Cruciferous Vegetables, Broccoli Microgreens, and Sulforaphane
Ive just spent the day educating myself on the benefits and importance of sulforaphane. Dr. Ronda Patrick has a hefty and in-depth look at sulforaphane and its impacts on cancer, aging, inflammation, depression, cardiovascular disease, and neurodegenerative diseases in her video.
It is full of information referencing human and animal studies. I’ll embed the video below so you can watch but I also will list all the studies she references, link them to the paper, and provide some of the key points of each so you can get an idea of what they’re about incase you’re not keen on reading the whole article.
Sulforaphane is produced when its precursor glucoraphanin is broken up, releasing the enzyme myrosinase, either by crushing, chewing, light heating, blending, or even freezing.
Glucoraphanin is found in cruciferous vegetables such as cabbage, kale, broccoli, brussel sprouts, mustard. Broccoli sprouts and microgreens have been found to have significantly higher levels, up to 100x more.
Sulforaphane has been found to activate the NRF2 pathway which commands over 200 genes including antioxidant, anti-inflammatory genes, and genes that make harmful compounds inactive. Interestingly the NRF2 pathways is naturally activated in the body every 129minutes, but when stimulated with sulforaphane it is activated every 80minutes.
Consumption of cruciferous vegetables, 1-2 servings (1/2-1 cup) per day has been associated with lower risk of breast cancer, bladder cancer, lung cancer, prostate cancer, and cardiovascular disease – isothiocynates, of which sulforaphane is one, are the likely cause.
Sulforaphane has been linked to preventing the activation of Phase 1 Biotransformation Enzymes which have been associated with the conversion of pro-carcinogenic compounds into active carcinogens. Isothiocynates have also been found to activate Phase II Detoxification Enzymes which help to deactivate pro-carcinogenic compounds converting them into water-soluble compounds easily excrted from the body.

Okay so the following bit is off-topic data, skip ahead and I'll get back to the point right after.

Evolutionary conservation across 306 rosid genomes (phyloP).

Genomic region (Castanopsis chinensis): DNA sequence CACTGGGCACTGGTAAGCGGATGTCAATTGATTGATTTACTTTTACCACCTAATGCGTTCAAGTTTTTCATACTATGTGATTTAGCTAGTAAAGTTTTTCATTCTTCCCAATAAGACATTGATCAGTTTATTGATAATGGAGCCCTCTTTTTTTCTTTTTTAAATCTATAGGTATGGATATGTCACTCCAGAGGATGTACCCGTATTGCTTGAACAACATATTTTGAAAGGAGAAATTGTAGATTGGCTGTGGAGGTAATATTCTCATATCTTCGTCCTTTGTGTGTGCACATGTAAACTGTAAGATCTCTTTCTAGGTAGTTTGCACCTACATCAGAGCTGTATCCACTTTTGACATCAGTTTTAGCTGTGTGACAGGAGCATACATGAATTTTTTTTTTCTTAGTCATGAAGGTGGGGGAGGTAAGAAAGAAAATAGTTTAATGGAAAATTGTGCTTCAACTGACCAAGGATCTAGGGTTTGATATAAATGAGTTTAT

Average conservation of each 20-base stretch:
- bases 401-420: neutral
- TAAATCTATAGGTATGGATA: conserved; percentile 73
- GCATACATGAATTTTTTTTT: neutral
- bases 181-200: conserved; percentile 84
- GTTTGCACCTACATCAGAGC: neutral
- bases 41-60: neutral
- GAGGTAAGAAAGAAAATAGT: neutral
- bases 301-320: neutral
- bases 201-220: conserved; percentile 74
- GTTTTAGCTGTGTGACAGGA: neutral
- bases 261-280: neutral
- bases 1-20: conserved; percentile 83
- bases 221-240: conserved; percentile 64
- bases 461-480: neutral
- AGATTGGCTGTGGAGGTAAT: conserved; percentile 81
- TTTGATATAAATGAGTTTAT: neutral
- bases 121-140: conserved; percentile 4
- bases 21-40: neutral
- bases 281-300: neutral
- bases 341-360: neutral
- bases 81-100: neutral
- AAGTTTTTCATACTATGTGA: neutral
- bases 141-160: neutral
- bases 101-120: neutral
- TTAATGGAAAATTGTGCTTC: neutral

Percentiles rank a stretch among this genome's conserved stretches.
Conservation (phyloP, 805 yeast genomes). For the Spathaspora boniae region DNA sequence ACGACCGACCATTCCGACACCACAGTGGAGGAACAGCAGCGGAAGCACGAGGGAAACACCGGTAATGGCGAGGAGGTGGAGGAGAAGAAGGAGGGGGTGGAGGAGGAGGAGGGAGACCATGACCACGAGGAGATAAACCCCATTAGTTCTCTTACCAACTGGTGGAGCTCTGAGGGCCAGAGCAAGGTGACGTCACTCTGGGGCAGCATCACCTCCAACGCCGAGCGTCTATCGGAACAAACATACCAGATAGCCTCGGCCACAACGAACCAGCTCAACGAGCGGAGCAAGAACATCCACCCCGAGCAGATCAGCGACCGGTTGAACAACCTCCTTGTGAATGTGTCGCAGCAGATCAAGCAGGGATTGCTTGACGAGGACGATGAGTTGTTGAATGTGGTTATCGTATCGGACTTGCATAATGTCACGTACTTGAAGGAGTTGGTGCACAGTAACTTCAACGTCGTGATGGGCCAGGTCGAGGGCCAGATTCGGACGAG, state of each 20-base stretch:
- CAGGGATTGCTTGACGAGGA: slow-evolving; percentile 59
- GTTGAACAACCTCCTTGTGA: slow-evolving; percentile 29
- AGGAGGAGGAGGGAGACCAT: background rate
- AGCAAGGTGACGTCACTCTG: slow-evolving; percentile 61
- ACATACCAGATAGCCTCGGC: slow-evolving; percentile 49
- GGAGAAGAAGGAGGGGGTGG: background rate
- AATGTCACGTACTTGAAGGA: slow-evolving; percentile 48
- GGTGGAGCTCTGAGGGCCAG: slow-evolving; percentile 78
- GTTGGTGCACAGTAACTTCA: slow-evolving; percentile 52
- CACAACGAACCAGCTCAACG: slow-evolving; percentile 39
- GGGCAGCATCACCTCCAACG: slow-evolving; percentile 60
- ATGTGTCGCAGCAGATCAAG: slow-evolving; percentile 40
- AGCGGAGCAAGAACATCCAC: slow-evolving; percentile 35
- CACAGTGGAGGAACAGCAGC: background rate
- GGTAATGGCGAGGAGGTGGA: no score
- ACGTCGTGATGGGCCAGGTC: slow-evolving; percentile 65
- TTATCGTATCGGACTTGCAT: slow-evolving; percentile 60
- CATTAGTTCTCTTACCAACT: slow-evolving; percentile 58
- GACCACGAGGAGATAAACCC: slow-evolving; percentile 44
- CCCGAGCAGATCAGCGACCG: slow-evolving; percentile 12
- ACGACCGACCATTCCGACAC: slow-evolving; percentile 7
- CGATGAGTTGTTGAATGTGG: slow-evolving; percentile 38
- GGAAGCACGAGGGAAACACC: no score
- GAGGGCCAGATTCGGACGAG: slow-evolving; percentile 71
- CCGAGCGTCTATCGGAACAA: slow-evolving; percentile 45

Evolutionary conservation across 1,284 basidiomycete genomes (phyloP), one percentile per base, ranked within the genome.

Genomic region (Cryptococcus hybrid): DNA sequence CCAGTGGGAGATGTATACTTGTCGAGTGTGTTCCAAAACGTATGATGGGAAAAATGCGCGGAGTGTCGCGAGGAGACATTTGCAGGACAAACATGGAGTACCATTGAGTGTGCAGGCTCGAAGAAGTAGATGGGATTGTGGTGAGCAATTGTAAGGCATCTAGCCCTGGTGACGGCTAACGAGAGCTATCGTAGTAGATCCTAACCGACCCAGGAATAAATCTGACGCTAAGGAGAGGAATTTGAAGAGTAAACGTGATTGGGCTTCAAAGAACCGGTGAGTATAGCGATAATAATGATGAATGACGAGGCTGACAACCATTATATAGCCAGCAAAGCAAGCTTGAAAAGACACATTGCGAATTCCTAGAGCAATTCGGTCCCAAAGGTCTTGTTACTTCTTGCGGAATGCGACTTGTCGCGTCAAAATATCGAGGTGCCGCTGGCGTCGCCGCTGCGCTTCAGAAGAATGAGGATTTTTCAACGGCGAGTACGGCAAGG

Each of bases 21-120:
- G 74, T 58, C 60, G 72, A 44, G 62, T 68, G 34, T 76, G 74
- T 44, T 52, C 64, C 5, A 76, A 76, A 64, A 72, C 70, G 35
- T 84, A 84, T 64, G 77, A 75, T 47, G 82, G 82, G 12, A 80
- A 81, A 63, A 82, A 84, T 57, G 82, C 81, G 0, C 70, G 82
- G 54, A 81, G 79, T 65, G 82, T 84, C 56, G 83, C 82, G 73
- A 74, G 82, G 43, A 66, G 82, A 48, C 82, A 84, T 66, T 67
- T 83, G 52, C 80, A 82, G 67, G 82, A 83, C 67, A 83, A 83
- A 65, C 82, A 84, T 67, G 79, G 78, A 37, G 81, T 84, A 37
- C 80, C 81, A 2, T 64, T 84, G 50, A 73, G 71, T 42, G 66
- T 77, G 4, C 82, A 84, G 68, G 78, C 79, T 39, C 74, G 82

Sulforaphane has also been found to prevent DNA Adducts which is a type of damage to DNA shown to lead to cancer. Adducts not removed or expelled from the body cause mutations and increase the risk of cancer.
Sulforaphane may help to slow the aging process by reducing inflammation. Inflammation has been identified as a significant factor in aging, impacting physical ability, cognitive function, and increasing the risk of disease making people more susceptible to infection.
In one of the studies listed below, sulforaphane was found to reverse hair loss and baldness in mice through the degradation of dihydrotestosterone which is responsible for reducing hair growth.
In animal studies, sulforaphane, and its precurser glucoraphanin, administered to depressed mice reduced depressive behaviours such as the avoidance of social situations. I’m not aware if any human studies yet though.
In other animal studies, sulforphane had positive impacts on alzheimers, parkinsons, and huntingtons disease. All of which have a relationship with brain inflammation, oxidative stress, reactive oxygen species, and abnormal protein aggregates. Things that sulforaphane has been shown to positively impact in other studies.
If you’re not already focussed on getting sulforaphane into your diet, you should! Eat more cruciferous vegetables, get a hold of broccoli sprouts or broccoli microgreens. Before doing all this research and watching Dr. Rhonda Patrick’s video I was only having my broccoli microgreens occasionally but now I am committed to having them daily in my morning smoothie. I keep a live tray on the bench next to my smoothie machine and through a big handful in.
Dr. Rhonda Patrick – Sulforaphane and Its Effects on Cancer, Mortality, Aging, Brain and Behavior, Heart Disease, & More
I counted a total of 59 references presented in the video. Here they are for those interested in some further bed-time reading.